As the fallout from Cop26 continues, much of the attention in the UK has focused on the last minute redrafting of the final conference text, which saw a commitment to “phase out” fossil fuel subsidies diluted to “phase down”. Alok Sharma, the UK’s Cop26 president, was quick to blame India and China for the revision. But their actions are best understood in the context of a far bigger failure – that of the richest economies to properly recognise their contribution to the immense costs of climate change.
The distribution of these costs is fast becoming the central issue in climate change politics. Rising global temperatures bring, in train, increased climate instability from more frequent extreme weather events like this year’s worldwide floods and wildfires. Meanwhile, societies adapted to one, relatively stable climate will suddenly find themselves faced with significant new costs as crops can no longer be grown in formerly fertile areas, coastland is eroded by rising seawater, new disease outbreaks affect meat production, and so on.
The costs of this are already very significant. The World Bank estimated in 2016 that $520bn was lost each year as a result of natural disasters, with 26 million people forced into poverty annually. These figures are only forecast to rise. Only some of this expense can be avoided through adaptation – such as building flood defences. Some unavoidable “loss and damage” will still be felt – and unevenly: while it is wealthier countries that have done the most to accelerate climate change through their historic emissions, it is poorer countries who will bear most of the future consequences.
Global justice therefore demands a redistribution from the richer countries to the poorer. ActionAid has calculated that a fair distribution of the future costs of climate change would mean the US and the EU paying 54 per cent of them, on the basis of their historic contributions to emissions.
The G77 group of less developed countries called, before Cop, for a $100bn “loss and damage facility”, to be paid by the historic emitters. The demand was rebuffed by the US and the EU, who removed text from the draft document and instead pushed through a mealy-mouthed commitment to “dialogue” on the issue. This was a critical failing in the negotiations. It is difficult for high-income nations to argue credibly for poorer ones to accelerate their efforts to, for example, wean their economies off fossil fuels while failing to recognise and compensate for their own emissions. Why should poorer nations bear the costs of decarbonisation and the costs of richer countries’ earlier emissions? As Greenpeace International’s head, Jennifer Morgan, has said, meaningful progress on loss and damage was “key” to unlocking Cop26 negotiations. Without clear commitments on financing for losses and recognition of historic contributions, developing countries – especially the larger economies – will have little incentive to support and pursue more ambitious targets for mitigation. India’s objections to the “phase out” fossil fuel text in the main document were couched in precisely these terms.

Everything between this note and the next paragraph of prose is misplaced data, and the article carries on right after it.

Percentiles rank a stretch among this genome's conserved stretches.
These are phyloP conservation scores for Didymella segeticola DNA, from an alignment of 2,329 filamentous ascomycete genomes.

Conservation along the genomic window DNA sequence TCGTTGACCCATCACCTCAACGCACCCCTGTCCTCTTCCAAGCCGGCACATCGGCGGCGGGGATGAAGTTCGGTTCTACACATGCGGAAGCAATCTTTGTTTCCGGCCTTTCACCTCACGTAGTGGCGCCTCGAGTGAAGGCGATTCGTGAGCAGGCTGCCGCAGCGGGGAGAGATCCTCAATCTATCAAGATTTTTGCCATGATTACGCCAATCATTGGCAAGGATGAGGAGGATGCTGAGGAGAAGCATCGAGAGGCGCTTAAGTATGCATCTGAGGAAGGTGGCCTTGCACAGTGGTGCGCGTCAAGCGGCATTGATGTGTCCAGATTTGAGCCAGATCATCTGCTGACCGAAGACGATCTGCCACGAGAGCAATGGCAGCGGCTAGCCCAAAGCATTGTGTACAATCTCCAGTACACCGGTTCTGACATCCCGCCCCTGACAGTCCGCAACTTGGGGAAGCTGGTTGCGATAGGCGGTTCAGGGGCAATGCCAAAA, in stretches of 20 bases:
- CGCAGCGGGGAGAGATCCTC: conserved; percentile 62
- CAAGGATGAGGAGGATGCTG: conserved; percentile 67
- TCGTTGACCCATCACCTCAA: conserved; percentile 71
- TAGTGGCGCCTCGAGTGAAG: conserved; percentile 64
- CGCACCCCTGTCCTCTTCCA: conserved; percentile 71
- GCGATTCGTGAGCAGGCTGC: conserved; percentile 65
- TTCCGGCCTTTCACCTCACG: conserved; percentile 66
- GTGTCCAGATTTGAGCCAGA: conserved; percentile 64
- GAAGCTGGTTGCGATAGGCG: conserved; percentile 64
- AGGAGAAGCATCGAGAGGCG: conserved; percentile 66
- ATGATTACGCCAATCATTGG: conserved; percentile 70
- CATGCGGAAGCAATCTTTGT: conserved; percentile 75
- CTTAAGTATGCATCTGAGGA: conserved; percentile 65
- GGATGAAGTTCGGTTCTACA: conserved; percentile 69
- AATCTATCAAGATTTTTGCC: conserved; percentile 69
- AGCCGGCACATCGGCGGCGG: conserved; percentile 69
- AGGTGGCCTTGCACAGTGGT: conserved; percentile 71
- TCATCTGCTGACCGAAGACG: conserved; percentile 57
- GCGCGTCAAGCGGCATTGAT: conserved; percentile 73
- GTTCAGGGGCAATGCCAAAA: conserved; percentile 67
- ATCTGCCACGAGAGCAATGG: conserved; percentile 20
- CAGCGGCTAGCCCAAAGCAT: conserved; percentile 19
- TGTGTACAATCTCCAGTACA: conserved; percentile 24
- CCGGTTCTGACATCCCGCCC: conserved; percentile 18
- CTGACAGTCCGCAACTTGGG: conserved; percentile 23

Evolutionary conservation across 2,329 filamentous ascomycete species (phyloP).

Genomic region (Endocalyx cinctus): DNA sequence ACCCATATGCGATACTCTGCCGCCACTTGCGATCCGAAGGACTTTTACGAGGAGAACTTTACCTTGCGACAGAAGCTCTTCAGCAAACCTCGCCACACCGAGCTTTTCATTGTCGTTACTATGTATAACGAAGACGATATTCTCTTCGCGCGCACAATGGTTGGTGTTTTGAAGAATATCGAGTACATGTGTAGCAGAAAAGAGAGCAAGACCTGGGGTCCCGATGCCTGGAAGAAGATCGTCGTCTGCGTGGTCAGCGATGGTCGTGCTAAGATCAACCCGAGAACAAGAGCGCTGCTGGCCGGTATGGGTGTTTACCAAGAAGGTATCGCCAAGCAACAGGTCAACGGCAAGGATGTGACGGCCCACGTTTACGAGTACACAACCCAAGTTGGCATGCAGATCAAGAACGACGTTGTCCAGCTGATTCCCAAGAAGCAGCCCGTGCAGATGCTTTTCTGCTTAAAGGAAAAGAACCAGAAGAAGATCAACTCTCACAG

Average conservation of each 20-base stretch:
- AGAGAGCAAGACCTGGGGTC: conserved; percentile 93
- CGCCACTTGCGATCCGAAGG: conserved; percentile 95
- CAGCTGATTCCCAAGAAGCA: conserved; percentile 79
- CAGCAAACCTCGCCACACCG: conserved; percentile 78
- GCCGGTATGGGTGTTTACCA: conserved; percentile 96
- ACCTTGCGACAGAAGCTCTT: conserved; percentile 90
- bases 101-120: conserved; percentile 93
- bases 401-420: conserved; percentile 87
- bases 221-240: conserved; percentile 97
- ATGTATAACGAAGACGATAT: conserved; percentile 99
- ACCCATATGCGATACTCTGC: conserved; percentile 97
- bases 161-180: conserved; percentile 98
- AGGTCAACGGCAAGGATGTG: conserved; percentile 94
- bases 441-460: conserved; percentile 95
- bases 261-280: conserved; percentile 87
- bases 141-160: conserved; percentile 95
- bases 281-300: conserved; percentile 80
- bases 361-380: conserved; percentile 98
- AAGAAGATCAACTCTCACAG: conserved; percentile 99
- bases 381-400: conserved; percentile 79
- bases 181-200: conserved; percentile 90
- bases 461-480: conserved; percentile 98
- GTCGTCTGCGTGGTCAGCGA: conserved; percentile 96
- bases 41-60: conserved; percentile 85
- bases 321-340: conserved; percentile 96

But what already applies between countries will increasingly apply within countries, too. As analysis by Oxfam highlighted as early as 2015, the per capita contribution to emissions of the top 10 per cent in the G20 countries far outstrips the contribution of the poorest 50 per cent in each. Even the poorest 50 per cent in the US have per capita emissions closer to those of China’s poorest 50 per cent than to those of their own elite. And just as the devastating consequences of climate change will be inflicted most heavily on the poorer countries, the poorest inside even the richer countries will suffer more too, from worsening health to greater exposure to flooding risks.
The case for redistribution at the global level therefore applies also within nations too. If there is a route to building an effective, global movement for the planet it will be one that ties its demands for the transformation of our economies directly to the demand for justice, globally and nationally – a demand for a grand redistribution of not only wealth itself, but of what, in the form of environmental damage, we suffer as the costs of that wealth.